There is a stir in the corridor as the train nears the wide valley between the Tanggula and the Kunlun Mountain. Peter Schwieger, professor of Buddhism studies at Bonn University, has spotted a herd of Tibetan antelopes. Fluent in Chinese and Tibetan, he never misses an opportunity to find some excitement, however small.

He has liberally shared his knowledge of Tibetan affairs with others, without being pedantic, ever since our group — of about 45 from different countries — met in Beijing for a conference organized by the China Association for the Preservation and Development of Tibetan Culture and then flew to Xining to take the train. The group also has a fairly large Chinese component made of the association’s officials and Beijing-based journalists.

We had seen herds of wild asses and horses before. And of yaks and goats. There are far more animals than humans in this region which has the world’s lowest population density. By the last count, Tibet had less than seven persons per square kilometre. And the Qinghai-Tibet plateau is the loneliest of this thinly-populated world. It is a world of snow-capped mountains, mighty rivers, countless streams, high-altitude lakes, glacial fields and wide valleys. Humans form only a marginal part of this vast wilderness.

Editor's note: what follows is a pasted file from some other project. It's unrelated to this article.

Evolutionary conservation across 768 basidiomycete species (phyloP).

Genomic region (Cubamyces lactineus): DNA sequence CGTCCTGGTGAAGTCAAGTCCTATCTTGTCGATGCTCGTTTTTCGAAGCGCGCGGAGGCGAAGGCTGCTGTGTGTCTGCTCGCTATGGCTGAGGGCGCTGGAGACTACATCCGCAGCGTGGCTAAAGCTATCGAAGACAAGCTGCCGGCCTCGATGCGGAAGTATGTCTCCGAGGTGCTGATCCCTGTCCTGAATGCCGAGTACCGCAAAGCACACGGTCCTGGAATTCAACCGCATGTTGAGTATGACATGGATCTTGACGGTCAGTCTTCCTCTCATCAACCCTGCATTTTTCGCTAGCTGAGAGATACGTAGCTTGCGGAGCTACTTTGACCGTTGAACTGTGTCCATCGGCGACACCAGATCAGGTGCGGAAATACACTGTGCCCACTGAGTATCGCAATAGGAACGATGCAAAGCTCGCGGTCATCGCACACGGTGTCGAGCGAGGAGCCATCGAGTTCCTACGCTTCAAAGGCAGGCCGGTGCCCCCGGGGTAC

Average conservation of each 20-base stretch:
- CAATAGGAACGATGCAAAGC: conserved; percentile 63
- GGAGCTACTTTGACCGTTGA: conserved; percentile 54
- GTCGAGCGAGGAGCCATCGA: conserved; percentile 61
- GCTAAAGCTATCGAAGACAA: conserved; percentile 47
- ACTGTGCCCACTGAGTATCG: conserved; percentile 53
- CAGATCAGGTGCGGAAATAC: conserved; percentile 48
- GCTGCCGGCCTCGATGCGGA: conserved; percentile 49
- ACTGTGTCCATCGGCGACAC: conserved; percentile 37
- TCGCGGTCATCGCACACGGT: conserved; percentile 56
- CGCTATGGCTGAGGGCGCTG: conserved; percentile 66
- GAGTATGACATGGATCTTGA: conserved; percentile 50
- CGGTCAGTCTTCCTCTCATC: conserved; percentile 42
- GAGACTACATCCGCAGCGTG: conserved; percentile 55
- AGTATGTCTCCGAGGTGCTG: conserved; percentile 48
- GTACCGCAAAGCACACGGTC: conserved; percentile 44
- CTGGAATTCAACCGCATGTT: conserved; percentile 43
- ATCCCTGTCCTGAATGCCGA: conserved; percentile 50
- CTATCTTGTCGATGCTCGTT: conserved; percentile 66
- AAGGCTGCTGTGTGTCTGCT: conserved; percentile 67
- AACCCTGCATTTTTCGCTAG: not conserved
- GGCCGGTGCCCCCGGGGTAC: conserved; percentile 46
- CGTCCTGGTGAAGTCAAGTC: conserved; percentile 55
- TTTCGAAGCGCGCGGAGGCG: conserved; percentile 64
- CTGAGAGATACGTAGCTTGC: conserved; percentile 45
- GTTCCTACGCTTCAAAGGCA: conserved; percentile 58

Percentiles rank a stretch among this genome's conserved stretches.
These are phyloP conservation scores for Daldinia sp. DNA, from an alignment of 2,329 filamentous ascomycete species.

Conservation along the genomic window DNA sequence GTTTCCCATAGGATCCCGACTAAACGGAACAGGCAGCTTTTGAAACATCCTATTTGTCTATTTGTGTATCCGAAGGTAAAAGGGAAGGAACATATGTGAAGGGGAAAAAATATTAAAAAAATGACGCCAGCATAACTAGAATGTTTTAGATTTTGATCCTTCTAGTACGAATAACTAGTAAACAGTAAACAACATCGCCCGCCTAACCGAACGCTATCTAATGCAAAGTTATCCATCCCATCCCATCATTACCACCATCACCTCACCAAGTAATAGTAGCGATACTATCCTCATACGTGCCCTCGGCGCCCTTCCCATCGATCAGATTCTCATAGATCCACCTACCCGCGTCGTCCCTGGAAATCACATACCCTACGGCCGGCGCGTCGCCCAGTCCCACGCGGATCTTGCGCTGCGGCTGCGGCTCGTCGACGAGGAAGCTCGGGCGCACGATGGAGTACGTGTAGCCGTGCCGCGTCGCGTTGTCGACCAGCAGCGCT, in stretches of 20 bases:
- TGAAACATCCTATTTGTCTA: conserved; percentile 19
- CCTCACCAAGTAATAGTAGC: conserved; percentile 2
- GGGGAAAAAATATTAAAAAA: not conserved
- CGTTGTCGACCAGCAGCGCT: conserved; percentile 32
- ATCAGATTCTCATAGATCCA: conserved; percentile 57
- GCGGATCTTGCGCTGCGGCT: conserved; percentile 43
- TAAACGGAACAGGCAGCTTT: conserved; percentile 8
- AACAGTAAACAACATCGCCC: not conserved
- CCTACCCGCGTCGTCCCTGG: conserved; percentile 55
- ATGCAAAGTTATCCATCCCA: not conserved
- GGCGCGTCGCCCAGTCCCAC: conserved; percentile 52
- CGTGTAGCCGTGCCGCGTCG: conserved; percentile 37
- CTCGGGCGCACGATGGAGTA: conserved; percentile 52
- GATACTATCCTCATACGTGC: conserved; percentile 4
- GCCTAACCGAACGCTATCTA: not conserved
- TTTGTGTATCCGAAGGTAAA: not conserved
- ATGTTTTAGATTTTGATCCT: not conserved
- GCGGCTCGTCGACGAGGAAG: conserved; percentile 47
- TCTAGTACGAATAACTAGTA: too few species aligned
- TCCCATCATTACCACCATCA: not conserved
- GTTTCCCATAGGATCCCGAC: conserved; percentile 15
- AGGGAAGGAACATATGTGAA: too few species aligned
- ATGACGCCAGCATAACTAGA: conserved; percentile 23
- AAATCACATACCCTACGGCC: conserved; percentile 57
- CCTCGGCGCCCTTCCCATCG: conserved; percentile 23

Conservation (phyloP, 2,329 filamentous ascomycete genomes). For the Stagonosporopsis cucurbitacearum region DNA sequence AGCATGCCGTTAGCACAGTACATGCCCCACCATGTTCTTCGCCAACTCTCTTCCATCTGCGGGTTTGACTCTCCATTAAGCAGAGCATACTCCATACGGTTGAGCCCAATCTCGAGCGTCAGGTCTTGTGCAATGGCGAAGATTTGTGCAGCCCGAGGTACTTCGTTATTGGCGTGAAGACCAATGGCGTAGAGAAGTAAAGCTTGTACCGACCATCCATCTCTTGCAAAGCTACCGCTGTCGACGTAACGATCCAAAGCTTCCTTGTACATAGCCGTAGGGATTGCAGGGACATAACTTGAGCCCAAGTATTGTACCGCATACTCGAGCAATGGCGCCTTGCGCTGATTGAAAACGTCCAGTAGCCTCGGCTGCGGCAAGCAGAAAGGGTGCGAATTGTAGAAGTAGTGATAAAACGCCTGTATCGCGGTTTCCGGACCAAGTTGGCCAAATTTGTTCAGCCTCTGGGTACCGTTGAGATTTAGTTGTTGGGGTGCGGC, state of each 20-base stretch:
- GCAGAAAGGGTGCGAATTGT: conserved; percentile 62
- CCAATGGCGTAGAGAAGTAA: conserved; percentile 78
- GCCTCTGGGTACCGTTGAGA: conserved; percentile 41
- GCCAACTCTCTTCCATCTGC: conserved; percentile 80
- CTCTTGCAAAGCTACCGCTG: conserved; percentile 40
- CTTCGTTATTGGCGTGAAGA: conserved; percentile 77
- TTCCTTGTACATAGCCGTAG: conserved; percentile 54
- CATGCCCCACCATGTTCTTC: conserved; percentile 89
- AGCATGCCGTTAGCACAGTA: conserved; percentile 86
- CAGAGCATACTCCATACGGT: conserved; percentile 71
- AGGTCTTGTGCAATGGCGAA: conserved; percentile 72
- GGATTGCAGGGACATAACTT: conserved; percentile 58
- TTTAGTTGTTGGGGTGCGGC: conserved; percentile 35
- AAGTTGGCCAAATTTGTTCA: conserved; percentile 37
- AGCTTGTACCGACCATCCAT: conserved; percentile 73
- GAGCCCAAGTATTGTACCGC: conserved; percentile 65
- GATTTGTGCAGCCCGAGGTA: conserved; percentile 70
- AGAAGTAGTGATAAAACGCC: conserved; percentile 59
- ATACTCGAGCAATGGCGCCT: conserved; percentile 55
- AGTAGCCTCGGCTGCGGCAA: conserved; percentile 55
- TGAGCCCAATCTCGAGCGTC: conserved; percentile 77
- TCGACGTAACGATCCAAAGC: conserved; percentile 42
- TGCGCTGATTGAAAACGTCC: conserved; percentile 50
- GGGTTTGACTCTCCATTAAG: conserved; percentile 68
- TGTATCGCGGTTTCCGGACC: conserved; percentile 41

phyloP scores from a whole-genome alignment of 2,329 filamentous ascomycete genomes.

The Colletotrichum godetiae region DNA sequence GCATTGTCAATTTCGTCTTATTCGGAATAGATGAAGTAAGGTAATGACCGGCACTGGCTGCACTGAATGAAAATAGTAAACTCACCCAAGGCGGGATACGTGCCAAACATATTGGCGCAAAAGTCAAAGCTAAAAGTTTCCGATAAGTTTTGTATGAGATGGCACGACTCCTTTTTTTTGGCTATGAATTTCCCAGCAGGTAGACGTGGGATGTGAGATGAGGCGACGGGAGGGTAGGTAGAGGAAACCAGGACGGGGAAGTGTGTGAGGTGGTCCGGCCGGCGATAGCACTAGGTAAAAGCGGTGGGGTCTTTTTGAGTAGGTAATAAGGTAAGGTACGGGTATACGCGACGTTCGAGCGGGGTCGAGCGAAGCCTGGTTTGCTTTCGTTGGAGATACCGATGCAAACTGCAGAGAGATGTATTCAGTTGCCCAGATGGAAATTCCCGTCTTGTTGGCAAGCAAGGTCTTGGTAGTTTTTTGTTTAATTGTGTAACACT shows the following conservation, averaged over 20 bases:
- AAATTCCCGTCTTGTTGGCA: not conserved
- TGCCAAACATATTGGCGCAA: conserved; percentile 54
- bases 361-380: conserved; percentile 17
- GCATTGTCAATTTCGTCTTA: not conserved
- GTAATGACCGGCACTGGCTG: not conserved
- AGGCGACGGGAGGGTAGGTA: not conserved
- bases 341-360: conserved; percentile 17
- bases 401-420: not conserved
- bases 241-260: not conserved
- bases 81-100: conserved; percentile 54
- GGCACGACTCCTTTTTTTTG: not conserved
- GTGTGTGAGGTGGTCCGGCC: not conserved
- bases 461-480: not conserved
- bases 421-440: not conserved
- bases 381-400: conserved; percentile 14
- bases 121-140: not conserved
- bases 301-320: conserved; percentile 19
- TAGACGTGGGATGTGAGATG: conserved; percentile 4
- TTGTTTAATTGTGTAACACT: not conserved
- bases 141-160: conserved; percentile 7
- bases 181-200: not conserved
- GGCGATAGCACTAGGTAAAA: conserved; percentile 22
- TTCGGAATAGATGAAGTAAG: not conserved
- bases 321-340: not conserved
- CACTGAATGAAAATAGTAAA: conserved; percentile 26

Peter’s excitement about the antelopes is, however, no mere love for the animals. Part of the controversy over the railway was about its impact on this endangered species and its habitat. The engineering difficulties were great, but no less were the environmental challenges that related to the protection of the ecology, the grasslands and the animals, both domestic and wild.

Life in the Tibetan plateau still revolves around animals. Yaks, sheep and goats still provide the overwhelming majority of Tibetans almost all their basic needs — from food and clothing to transportation and fuel. The antelopes are not domestic animals, but their case best represents the environmental challenges that the building of the railway faced.

In Beijing, an official who had been involved in the railway project outlined the challenge rather graphically. He recalled an encounter with a herd of antelopes in the early stages of the construction of the railway. “They looked back and forth. The sun reflecting on the tracks was like the gun the hunters used to kill them. Even the red colour of the Chinese flag and the Tibetan prayer flags distracted them. We couldn’t do anything about the track and hoped that they would get used to it. But, at one place, we put down the flags, hoping that they would be less disturbed.”